Little Piece of Me

As far back as I can remember my mother has always been telling me that I have three strikes against me. I am a female, I am Hispanic, and I am from the Bronx. Although it is not necessarily a crime for being all such things, it is surely enough to keep me from getting ahead. At least that's what I've been brought up to believe about this game I like to call life. There are rules, some of which aren't fair and hold you back from your true potential. There are guidelines, which are experiences and wisdom passed on from others. And of course there is the never-ending sensation of competition lingering within. My whole life has been a vast routine led by my parents, pushing me as hard as I could take it to be an ideal person all so I could succeed in life. So many times have I heard 'Sweetie, you want that nice car when you grow up? That big house? Well you've got to work at it, work harder then any other kid out there. You know why? Because you have three strikes against you, which is something all those other kid's don't have.' Can you imagine being 5 and having your mom pull you aside and tell you this on your first day of school? It can be pretty intimidating. Fortunately the intimidation would fade away as the same old lecture became more and more routine.

Every bad grade, un-hung shirt in the closet, shoe left by the door and unwashed dish in the sink resulted in the 'lecture' . It was kind of like a broken record, annoying at times but then you remember that you used to like the song it played. That song was something you thrived on for a while; it was a piece of you. But like all one hit wonders, another one usually comes along later down the line.

When it came time for me to apply to high school I wanted to go somewhere that was different from what I was used to. My two acceptances were Bard High School Early College and Lehman High School . Deciding to attend B.H.S.E.C had to have been one of the hardest decisions of my life. Do I go to a school that has everything I want, will challenge me, is miles from home and will probably make my grades drop? Or do I attend a school with no curriculum, 10 minutes from home, will not teach me anything whatsoever and I will without a doubt continue to get straight A's in? My final choice was obvious and up until this day I never regretted my decision. B.H.S.E.C took the place of my mothers lecture, shaping and motivating me in ways I never thought possible.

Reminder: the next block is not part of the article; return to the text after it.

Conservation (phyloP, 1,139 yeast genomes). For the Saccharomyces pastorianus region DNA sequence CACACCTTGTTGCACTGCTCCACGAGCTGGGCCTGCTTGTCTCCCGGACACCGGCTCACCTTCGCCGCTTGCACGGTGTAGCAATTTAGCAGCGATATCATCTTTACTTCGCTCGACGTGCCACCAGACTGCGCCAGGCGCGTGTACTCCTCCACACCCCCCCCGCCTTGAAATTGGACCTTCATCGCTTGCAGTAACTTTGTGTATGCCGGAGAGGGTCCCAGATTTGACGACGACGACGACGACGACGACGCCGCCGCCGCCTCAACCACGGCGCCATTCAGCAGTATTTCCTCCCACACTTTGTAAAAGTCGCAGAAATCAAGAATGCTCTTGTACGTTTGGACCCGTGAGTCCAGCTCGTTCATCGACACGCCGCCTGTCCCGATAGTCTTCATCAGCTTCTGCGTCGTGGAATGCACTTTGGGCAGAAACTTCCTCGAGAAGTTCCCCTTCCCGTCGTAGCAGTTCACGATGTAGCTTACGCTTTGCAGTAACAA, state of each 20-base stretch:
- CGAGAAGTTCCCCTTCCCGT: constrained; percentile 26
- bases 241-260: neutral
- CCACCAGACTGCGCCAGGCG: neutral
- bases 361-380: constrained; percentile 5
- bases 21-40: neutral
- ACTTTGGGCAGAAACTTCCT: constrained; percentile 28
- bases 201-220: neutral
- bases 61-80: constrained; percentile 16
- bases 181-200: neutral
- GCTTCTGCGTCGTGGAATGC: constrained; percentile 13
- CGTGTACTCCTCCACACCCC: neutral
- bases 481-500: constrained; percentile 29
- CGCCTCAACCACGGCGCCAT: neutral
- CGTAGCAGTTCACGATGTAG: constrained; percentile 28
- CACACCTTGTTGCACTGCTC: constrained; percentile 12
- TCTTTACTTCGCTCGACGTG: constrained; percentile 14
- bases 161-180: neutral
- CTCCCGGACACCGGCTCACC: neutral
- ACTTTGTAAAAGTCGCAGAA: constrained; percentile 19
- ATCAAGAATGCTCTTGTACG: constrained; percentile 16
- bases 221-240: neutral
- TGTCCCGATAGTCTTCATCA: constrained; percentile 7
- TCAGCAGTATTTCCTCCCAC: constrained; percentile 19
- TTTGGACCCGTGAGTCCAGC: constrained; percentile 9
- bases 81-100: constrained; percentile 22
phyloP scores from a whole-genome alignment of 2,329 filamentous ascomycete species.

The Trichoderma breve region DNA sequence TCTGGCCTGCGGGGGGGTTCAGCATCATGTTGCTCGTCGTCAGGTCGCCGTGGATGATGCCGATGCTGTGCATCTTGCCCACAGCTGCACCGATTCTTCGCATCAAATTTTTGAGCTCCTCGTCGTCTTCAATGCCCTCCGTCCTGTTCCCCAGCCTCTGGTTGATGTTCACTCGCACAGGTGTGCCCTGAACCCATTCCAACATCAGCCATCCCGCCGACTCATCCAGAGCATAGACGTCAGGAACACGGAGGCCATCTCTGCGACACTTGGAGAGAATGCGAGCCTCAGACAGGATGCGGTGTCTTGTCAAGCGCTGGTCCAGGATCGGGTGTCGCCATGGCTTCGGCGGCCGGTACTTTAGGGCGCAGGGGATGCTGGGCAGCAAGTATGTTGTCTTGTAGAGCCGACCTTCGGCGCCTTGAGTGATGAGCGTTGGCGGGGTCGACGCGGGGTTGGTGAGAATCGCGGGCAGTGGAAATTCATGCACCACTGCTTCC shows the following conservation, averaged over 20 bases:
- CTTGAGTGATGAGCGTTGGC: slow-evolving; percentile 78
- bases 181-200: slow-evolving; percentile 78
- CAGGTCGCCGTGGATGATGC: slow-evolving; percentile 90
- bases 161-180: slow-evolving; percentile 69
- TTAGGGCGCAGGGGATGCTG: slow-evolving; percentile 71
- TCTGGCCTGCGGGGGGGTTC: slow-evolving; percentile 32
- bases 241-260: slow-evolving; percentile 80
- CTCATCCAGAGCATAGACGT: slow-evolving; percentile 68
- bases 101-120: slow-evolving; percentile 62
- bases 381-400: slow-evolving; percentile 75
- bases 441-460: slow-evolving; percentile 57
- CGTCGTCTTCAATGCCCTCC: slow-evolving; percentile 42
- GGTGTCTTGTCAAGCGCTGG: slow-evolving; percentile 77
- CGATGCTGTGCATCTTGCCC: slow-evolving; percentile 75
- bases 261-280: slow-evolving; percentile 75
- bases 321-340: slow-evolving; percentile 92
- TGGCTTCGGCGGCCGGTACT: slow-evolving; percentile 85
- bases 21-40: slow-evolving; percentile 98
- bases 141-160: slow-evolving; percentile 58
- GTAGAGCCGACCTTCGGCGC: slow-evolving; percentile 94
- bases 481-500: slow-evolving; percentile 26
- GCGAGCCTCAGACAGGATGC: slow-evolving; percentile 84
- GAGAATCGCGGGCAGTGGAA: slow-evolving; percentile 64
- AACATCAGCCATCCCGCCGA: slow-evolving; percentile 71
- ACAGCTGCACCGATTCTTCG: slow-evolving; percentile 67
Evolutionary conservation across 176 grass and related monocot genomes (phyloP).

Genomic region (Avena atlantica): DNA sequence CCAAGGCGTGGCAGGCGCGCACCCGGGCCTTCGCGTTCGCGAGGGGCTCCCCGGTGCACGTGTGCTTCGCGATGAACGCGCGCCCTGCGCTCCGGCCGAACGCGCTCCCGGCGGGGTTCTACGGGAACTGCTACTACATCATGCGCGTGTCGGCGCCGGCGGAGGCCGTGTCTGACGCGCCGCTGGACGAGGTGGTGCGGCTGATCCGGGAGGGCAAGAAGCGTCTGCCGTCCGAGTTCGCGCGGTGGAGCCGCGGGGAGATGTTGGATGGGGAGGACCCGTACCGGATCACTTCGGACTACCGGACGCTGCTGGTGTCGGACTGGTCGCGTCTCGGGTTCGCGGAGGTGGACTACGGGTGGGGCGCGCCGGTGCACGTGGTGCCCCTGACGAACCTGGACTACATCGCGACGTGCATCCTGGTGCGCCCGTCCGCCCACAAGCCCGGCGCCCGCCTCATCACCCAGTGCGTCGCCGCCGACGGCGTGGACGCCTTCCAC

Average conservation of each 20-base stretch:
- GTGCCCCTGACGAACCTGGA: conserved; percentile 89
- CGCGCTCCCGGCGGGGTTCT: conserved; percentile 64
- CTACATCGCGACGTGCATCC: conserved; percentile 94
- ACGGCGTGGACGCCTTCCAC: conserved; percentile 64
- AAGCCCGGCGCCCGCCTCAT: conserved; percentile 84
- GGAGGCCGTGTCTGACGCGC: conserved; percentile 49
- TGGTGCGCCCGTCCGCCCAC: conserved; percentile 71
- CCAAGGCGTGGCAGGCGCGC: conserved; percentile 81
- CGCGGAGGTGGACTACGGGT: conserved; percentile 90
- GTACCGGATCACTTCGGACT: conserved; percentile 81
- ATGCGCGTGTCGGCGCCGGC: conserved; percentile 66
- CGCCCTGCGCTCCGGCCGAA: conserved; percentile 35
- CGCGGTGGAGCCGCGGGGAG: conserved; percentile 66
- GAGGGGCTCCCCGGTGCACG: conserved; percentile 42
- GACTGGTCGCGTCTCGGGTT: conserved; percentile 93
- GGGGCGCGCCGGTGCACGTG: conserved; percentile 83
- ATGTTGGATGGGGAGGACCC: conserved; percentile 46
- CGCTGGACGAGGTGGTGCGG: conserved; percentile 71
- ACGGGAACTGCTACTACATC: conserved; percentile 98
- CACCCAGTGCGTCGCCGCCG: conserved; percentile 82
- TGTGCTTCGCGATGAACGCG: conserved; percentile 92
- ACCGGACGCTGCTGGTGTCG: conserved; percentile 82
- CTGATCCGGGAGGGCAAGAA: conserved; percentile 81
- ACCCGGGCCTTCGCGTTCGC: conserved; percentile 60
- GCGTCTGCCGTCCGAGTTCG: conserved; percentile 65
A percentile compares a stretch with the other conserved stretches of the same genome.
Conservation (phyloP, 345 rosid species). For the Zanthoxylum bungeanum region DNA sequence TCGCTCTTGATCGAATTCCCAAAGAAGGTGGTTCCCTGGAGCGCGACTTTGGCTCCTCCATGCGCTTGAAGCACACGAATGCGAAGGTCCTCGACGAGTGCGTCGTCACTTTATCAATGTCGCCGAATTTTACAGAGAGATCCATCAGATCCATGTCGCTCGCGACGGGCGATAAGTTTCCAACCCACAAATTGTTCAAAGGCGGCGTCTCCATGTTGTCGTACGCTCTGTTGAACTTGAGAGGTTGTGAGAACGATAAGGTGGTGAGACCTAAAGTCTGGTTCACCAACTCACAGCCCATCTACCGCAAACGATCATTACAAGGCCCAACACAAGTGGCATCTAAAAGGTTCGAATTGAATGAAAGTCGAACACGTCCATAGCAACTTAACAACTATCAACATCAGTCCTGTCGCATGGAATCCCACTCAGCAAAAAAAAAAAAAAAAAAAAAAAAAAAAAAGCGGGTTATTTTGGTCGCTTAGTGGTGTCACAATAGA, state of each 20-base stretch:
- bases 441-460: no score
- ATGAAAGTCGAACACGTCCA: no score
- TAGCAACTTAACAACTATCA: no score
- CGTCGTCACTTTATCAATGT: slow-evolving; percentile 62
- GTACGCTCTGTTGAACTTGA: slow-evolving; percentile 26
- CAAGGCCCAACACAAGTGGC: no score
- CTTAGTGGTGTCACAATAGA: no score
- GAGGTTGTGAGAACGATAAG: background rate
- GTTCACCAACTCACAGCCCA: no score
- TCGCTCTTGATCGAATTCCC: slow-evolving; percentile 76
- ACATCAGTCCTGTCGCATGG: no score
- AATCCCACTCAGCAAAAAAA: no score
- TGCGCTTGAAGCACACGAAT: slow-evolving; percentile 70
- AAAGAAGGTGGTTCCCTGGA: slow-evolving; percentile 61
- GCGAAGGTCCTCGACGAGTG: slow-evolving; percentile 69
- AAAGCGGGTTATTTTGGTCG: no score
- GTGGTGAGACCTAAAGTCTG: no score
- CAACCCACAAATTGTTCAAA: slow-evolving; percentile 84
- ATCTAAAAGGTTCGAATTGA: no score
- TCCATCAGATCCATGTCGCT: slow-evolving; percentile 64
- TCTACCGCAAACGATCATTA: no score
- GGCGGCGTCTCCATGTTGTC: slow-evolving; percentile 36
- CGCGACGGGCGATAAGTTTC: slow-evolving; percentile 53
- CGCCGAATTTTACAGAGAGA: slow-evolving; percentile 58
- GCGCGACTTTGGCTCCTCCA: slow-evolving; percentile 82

To be honest my middle school never prepared me enough to attend B.H.S.E.C. Every day I have pushed myself to stay afloat in this sea of over achievers and I'm proud that I have managed to do so. At B.H.S.E.C the lessons I have learned are in my eyes far more useful then calculus and biology. I learned how to open up and use my voice to share with people every single idea that runs through my mind. I learned how to develop these ideas and turn them into something tangible and more concrete that I could share with my peers and the world. Furthermore I learned how to work with and challenge my peers, whose ability to efficiently use their vast knowledge in a classroom setting was very foreign to me at first. When I was a freshman I used to want to stay in a little comfort zone where I was sure of myself and didn't take risks, but that's not me anymore. I look back on who I was 4 years ago and that person is unrecognizable. I've grown and look forward to a triumphant college career. B.H.S.E.C taught me to be my own person and to not worry about everyone else, just yourself. So yes, I may be a Hispanic female from the Bronx but I won't let that determine the life that lays ahead of me. Life is a game, and it's my turn now, the odds of striking out won't keep me from playing.





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